Among the most notorious weapons of WWI was chemical warfare, employed for the first time against Canadian troops during the Second Battle of Ypres on 22 April 1915. This marked the first time chlorine gas was used on the battlefield. Provisions of the 1899 Hague Convention disallowed the usage of shells solely to disseminate toxic gases, and so chemical agents were instead mixed with high explosives. Although the German army is often credited with being the first to use chemical warfare, it was in fact first used by the French, when in August 1914 they fired tear-gas grenades against the Germans.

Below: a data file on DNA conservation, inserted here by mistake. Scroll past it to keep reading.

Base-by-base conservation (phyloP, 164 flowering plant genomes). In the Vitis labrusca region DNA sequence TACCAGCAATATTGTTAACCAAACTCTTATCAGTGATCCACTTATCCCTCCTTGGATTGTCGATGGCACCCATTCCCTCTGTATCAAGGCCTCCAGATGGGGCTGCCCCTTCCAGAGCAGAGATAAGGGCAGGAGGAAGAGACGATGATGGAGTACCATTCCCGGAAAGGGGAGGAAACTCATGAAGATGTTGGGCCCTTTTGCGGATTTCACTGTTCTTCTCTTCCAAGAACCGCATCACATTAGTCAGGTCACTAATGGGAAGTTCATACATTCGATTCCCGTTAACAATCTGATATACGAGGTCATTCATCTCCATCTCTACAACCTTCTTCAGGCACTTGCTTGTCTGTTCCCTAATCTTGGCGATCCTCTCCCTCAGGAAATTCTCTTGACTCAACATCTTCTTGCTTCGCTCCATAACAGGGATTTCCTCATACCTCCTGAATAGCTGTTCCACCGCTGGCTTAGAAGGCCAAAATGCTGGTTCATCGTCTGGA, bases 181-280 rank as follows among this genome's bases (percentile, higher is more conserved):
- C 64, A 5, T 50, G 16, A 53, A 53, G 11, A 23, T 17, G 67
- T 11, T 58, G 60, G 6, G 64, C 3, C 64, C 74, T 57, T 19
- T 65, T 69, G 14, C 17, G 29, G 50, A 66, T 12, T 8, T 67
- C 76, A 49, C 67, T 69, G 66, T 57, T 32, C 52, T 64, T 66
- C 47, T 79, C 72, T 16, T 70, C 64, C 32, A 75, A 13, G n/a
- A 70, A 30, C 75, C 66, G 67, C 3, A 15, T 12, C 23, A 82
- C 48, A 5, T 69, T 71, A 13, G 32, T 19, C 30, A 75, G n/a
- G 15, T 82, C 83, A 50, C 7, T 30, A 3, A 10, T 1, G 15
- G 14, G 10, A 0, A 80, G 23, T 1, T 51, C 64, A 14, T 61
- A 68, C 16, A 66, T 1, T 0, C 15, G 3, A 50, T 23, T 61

Despite the agonizing effects of exposure to poison gas, its victims composed only a small percentage of the war’s total casualty figures; by the war’s end, 90,000 had died and 1.2 million were injured.